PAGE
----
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MOUNT VERNON — The Mount Vernon School Board on Wednesday approved cutting $3.9 million from the school district’s budget for the 2019-2020 school year.

The $3.9 million in cuts include the closure of two of the district’s three after-school family support centers, the elimination of its summer bookmobile and trimming 14.8 teaching positions.

The cuts of teaching staff come despite outcry from educators and parents and weeks of work on behalf of the district to minimize the impact.

“Here’s the reality: 85% of our total operating budget is in people,” Superintendent Carl Bruner said.

Bruner said seven positions will be cut through attrition and the rest through layoffs.

It is the largest reduction in teaching staff Bruner said he had been part of in his 36 years in public education.

The loss of the 14.8 positions is a drastic change from the first time the district presented its list of potential cuts to the board on April 17. At that meeting, 29 teachers were facing potential layoffs, and six positions were expected to be lost through attrition, Bruner said.

“Is (the new proposal) better than 35? Yes,” he said. “Do we hope like heck that much of this is reduced? Absolutely.”

The district — like most others in Skagit County — is in the position of having to make cuts because of how it has been impacted by the “McCleary Fix,” the state Legislature’s plan to fully fund basic education after a 2012 state Supreme Court ruling ordered it to do so.

As part of the fix, the Legislature increased last year the statewide property tax, allowing it to pour more money into school districts.

At the same time, the Legislature limited how much districts can collect in local taxes — money that has been used for everything from supplies to teacher salaries.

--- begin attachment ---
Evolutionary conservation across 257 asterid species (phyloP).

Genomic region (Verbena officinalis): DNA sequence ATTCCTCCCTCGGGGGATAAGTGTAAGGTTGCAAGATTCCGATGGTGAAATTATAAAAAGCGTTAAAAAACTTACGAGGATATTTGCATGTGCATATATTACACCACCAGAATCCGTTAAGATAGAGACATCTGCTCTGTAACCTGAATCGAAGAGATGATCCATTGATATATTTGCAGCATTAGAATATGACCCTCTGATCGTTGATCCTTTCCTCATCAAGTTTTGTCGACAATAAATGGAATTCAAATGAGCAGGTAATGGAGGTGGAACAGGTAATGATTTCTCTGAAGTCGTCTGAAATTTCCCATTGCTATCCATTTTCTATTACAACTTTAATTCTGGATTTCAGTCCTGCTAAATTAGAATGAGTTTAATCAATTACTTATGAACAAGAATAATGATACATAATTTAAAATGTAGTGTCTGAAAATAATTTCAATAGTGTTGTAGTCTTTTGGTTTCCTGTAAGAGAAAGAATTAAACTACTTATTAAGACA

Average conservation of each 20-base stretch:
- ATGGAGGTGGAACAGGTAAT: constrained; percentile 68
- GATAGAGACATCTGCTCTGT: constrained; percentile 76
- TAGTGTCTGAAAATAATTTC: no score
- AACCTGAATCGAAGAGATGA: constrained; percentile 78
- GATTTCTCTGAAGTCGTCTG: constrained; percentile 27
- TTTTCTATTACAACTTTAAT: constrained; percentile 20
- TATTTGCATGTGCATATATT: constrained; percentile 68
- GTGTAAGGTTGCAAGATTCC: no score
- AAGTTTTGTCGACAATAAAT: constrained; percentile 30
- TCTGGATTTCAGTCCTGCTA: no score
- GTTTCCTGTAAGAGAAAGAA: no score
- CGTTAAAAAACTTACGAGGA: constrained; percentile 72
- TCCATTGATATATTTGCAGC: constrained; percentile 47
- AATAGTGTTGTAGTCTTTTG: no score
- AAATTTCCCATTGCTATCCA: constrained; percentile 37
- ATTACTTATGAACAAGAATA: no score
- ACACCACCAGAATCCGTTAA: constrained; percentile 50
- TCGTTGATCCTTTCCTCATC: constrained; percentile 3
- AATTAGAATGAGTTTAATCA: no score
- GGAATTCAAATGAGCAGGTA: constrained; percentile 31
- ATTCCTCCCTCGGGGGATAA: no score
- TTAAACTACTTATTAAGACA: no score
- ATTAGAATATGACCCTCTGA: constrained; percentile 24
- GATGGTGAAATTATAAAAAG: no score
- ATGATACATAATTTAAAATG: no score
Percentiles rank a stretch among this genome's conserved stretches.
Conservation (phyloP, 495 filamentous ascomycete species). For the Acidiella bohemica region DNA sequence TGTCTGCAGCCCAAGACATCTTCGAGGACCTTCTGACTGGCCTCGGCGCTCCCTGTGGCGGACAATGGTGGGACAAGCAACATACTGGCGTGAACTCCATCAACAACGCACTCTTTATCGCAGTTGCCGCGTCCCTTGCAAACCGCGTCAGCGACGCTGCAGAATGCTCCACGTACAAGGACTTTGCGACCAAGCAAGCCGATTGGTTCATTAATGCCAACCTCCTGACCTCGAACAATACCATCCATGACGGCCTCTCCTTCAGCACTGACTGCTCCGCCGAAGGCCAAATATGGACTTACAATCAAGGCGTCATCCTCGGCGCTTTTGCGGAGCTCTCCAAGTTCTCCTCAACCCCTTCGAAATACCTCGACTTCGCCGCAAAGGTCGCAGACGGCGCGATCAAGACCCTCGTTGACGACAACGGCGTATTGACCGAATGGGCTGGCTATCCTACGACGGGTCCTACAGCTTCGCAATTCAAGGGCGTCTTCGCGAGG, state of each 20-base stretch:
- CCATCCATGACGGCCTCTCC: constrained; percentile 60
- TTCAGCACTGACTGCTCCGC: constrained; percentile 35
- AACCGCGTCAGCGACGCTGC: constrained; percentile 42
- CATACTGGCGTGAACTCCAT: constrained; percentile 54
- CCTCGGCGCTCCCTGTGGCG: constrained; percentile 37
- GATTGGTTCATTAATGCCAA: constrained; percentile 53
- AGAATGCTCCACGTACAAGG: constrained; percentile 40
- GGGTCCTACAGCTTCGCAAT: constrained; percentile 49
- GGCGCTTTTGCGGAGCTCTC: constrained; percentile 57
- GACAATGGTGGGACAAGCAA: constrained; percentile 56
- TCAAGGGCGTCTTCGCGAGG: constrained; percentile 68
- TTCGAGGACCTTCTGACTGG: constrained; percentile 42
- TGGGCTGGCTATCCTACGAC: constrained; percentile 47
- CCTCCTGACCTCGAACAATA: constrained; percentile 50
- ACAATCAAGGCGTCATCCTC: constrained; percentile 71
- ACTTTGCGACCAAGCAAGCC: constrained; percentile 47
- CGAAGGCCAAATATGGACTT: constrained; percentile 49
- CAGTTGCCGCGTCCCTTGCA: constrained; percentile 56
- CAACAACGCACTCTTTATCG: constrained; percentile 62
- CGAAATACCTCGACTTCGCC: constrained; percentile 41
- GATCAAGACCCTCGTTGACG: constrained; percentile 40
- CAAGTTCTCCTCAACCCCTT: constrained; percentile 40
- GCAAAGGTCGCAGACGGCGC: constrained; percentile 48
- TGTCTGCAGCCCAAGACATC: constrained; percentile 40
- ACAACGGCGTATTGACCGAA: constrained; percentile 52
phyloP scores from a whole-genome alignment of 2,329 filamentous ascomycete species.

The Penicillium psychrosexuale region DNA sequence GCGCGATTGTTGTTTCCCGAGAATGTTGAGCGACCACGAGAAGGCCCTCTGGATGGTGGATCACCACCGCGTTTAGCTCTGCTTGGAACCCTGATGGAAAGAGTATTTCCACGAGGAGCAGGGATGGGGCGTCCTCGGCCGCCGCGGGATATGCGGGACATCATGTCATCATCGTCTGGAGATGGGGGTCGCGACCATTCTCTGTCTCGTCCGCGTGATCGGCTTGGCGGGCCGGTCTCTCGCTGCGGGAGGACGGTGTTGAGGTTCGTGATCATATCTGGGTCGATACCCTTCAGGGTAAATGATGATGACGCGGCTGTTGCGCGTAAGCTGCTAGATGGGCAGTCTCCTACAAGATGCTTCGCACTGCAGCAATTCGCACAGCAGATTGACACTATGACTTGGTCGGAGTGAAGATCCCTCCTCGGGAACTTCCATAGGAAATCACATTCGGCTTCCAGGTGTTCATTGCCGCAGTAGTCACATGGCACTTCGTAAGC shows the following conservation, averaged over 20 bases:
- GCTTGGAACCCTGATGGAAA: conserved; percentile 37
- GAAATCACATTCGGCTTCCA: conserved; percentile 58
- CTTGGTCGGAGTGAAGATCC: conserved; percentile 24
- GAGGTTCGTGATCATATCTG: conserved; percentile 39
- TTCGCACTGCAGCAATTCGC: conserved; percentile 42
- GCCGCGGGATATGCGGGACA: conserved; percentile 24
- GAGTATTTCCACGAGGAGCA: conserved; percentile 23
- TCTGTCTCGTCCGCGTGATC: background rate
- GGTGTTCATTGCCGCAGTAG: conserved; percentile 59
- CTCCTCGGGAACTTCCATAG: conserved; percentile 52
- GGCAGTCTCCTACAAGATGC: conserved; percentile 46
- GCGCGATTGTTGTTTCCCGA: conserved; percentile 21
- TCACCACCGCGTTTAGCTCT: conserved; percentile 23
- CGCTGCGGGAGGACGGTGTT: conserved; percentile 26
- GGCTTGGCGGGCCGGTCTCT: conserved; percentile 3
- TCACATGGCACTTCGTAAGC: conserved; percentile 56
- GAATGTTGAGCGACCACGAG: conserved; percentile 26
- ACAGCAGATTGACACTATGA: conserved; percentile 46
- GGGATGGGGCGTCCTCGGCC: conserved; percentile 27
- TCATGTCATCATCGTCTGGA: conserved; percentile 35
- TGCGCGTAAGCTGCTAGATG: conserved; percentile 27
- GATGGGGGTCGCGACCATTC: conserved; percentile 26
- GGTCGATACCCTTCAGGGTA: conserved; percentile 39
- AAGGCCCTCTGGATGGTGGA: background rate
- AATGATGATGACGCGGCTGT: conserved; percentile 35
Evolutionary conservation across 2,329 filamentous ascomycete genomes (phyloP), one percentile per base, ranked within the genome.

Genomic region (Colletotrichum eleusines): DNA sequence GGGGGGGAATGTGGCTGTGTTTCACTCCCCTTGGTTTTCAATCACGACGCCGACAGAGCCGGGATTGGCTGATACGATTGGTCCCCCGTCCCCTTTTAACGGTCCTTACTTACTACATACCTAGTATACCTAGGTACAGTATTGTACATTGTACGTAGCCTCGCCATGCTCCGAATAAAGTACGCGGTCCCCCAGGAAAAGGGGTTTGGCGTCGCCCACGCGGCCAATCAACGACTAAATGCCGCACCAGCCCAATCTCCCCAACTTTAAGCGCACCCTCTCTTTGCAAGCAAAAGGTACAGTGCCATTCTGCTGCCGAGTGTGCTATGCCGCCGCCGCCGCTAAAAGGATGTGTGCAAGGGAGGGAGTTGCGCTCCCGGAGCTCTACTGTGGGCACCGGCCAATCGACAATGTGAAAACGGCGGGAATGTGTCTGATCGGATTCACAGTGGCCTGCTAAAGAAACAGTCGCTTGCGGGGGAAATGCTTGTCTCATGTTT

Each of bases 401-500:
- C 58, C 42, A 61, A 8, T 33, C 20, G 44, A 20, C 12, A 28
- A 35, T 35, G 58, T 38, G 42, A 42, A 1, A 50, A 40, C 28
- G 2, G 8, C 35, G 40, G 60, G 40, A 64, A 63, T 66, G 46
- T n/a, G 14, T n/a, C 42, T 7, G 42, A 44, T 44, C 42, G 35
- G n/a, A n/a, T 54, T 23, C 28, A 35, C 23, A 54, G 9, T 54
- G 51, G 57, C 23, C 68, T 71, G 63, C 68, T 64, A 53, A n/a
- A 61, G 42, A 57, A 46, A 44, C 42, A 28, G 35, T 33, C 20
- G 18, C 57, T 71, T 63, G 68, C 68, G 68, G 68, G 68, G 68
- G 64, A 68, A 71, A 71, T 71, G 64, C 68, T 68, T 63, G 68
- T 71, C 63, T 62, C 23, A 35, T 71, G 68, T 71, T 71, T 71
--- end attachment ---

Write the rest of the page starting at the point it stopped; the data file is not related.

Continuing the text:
That reduction in levy dollars is leaving many districts struggling.

The state Legislature ended its budget session Sunday with more changes in education funding that may provide relief to some school districts, including Mount Vernon, Bruner said.

However, the impact of those decisions are not known and likely won’t be by the May 15 deadline for districts to inform teachers they may be laid off.

“We don’t know exactly where we stand yet,” board president Larry Otos said.

Bruner stressed the cuts approved Wednesday are not set in stone.

He said if the changes made by the Legislature have a positive effect on the district some of the cuts — including layoffs — could be pulled back.

“Keep in mind that it is one thing only: a contingency plan,” he said. “If we learn from (the Office of Superintendent of Public Instruction) that we’re going to get $6, $8, $10 million, this becomes irrelevant.”

At its April 24 meeting, the district outlined potential cuts that would keep it from having to cut as many teaching positions as it once thought it would. Those cuts included about $5,000 from the athletics department.

As of Wednesday’s meeting, that number had increased to $75,000, which includes the departure of the athletics department secretary and the elimination of seventh-grade sports other than wrestling and track and field.

“Depending on who you are, you either think that is way too little or you think that is way too much,” Bruner said.

The elimination of the district’s bookmobile — effective 2020 — will save the district $23,000 and the closure of its Cleveland and Arbor Park family support centers will save the district $43,000, Bruner said.

The district’s “Blue House,” also known as the Kulshan Support Center, was re-opened in 2014. The other two centers followed in 2015 and 2016, respectively.

In addition, the district’s fifth grade after-school Science, Technology, Engineering and Math camp will be eliminated, saving $15,000, Bruner said.

The board unanimously approved the cuts.

“None of us are in a position that we want to be in,” board member Jessica Samora said. “But it is a real position that we have to face.”

— Reporter Kera Wanielista: 360-416-2141,, Twitter: @Kera_SVH,

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